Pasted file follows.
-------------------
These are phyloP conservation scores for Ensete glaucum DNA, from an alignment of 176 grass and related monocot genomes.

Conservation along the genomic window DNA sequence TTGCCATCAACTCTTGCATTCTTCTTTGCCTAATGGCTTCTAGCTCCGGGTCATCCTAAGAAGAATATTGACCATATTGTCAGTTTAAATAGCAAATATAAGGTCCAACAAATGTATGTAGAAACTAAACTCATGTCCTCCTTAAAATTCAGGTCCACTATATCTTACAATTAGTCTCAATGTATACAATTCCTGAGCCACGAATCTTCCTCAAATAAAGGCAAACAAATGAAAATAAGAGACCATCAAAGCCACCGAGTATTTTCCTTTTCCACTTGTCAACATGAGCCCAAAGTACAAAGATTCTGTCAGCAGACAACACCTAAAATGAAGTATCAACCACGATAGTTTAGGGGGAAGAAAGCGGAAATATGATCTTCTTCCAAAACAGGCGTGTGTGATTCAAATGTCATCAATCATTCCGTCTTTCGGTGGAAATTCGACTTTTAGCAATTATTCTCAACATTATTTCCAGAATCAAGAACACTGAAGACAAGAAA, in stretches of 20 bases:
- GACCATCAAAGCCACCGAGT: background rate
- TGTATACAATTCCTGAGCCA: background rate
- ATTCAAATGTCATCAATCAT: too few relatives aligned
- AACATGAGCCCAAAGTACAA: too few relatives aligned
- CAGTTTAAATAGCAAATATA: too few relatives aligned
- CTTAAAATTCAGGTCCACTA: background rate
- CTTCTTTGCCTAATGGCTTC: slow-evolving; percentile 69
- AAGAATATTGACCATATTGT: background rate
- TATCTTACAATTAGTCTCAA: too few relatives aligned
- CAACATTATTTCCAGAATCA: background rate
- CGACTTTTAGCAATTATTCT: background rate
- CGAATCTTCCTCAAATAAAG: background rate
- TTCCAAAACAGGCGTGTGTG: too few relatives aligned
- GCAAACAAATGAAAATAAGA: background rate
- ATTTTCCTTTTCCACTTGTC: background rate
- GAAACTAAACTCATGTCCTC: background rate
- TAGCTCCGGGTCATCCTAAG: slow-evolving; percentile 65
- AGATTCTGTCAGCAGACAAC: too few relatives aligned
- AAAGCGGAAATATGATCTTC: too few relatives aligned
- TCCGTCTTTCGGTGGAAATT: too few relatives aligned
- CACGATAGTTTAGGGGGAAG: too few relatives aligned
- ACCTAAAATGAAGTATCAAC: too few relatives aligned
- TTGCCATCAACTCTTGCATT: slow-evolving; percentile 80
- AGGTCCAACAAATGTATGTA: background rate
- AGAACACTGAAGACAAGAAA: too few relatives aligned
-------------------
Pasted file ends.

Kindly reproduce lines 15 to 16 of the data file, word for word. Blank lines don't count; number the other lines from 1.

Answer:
- TTCCAAAACAGGCGTGTGTG: too few relatives aligned
- GCAAACAAATGAAAATAAGA: background rate